A C17T polymorphism in the mu opiate receptor is associated with quantitative measures of drug use in African American women

Howard A. Crystal, Sara Hamon, Matthew Randesi, Judith Cook, Kathryn Anastos, Jason Lazar, Chenglong Liu, Leigh Pearce, Elizabeth Golub, Victor Valcour, Kathleen M. Weber, Susan Holman, Ann Ho, Mary Jeanne Kreek

Research output: Contribution to journalArticle

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Abstract

Previous studies of the association of the C17T polymorphism of the mu opiate receptor gene with substance dependence compared cases with substance dependence to controls and usually found no significant association. However, the studies were limited by small sample size-no study had more than 12 subjects with the TT genotype, a genotype that is rare in white and Asian subjects. Moreover, drug use is not dichotomous but follows a spectrum from non-use to modest, intermittent use, to use several times daily. We asked whether the Kreek-McHugh-Schluger-Kellogg (KMSK) scales for alcohol, cocaine, opiates and tobacco that quantify substance use during the time of a subject's maximal use might be more sensitive measures than dichotomous outcomes. We administered the KMSK scales and completed C17T genotyping on 1009 human immunodeficiency virus (HIV)-infected and 469 HIV-uninfected women in The Women's Interagency HIV Study, an ongoing study of HIV in women. Forty-two of the 697 African American, 1 of the 182 Hispanic and none of the 161 white women had the TT genotype. KMSK cocaine, alcohol and tobacco scores were significantly higher in the African American women with the TT genotype (P = 0.008, 0.0001, and 0.006, respectively), but opiate scores were not. Ordinal regression models controlling for HIV serostatus, age, education, and income had odds ratios for the TT genotype for predicting alcohol, tobacco, cocaine and opiates scores of 2.1 (P = 0.02), 2.4 (P = 0.0004), 2.0 (P = 0.03) and 1.9 (P = 0.07). We conclude that the TT genotype of OPRM1 may increase the risk of substance use and abuse.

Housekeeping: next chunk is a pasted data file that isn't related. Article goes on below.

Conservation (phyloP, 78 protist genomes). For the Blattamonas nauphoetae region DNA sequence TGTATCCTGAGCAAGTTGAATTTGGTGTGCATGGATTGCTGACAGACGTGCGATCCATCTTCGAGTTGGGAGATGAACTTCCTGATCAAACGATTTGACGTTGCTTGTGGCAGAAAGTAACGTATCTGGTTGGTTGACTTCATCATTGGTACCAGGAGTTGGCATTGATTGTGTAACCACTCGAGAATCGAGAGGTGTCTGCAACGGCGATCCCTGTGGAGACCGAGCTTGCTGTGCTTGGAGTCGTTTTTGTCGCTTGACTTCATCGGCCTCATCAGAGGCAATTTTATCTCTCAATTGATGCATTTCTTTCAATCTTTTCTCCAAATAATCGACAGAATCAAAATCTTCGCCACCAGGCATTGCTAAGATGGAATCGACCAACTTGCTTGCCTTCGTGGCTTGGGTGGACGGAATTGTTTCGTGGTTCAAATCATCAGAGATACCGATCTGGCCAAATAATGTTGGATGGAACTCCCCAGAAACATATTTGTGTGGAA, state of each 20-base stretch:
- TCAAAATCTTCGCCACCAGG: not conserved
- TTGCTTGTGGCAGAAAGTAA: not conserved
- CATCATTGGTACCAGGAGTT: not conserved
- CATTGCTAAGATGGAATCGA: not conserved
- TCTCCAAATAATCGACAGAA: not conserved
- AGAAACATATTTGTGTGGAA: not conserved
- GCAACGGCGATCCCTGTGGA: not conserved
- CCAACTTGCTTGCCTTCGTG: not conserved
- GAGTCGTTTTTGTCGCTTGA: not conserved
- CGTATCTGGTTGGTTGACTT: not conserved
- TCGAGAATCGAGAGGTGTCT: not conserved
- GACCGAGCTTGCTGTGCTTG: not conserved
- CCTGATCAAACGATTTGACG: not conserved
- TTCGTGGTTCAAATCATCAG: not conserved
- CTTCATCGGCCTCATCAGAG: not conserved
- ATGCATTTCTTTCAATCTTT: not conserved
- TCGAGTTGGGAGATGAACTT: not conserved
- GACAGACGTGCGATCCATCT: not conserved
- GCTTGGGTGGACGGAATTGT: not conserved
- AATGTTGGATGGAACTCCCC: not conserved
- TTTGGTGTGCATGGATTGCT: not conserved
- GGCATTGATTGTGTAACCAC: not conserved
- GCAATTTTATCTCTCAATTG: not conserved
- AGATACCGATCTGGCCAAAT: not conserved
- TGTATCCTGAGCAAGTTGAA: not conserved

Original languageEnglish (US)
Pages (from-to)181-191
Number of pages11
JournalAddiction Biology
Volume17
Issue number1
DOIs
StatePublished - Jan 2012

Fingerprint

mu Opioid Receptor
Opioid Receptors
African Americans
Opiate Alkaloids
Genotype
HIV
Cocaine
Pharmaceutical Preparations
Substance-Related Disorders
Tobacco
Alcohols
Hispanic Americans
Sample Size
Odds Ratio
Outcome Assessment (Health Care)
Education
Genes

Keywords

  • C17T polymorphism
  • HIV
  • mu opioid receptor gene
  • quantitative measures
  • substance abuse
  • substance dependence

ASJC Scopus subject areas

  • Medicine (miscellaneous)
  • Psychiatry and Mental health
  • Pharmacology

Cite this

A C17T polymorphism in the mu opiate receptor is associated with quantitative measures of drug use in African American women. / Crystal, Howard A.; Hamon, Sara; Randesi, Matthew; Cook, Judith; Anastos, Kathryn; Lazar, Jason; Liu, Chenglong; Pearce, Leigh; Golub, Elizabeth; Valcour, Victor; Weber, Kathleen M.; Holman, Susan; Ho, Ann; Kreek, Mary Jeanne.

In: Addiction Biology, Vol. 17, No. 1, 01.2012, p. 181-191.

Research output: Contribution to journalArticle

Crystal, HA, Hamon, S, Randesi, M, Cook, J, Anastos, K, Lazar, J, Liu, C, Pearce, L, Golub, E, Valcour, V, Weber, KM, Holman, S, Ho, A & Kreek, MJ 2012, 'A C17T polymorphism in the mu opiate receptor is associated with quantitative measures of drug use in African American women', Addiction Biology, vol. 17, no. 1, pp. 181-191. https://doi.org/10.1111/j.1369-1600.2010.00265.x
Crystal, Howard A. ; Hamon, Sara ; Randesi, Matthew ; Cook, Judith ; Anastos, Kathryn ; Lazar, Jason ; Liu, Chenglong ; Pearce, Leigh ; Golub, Elizabeth ; Valcour, Victor ; Weber, Kathleen M. ; Holman, Susan ; Ho, Ann ; Kreek, Mary Jeanne. / A C17T polymorphism in the mu opiate receptor is associated with quantitative measures of drug use in African American women. In: Addiction Biology. 2012 ; Vol. 17, No. 1. pp. 181-191.
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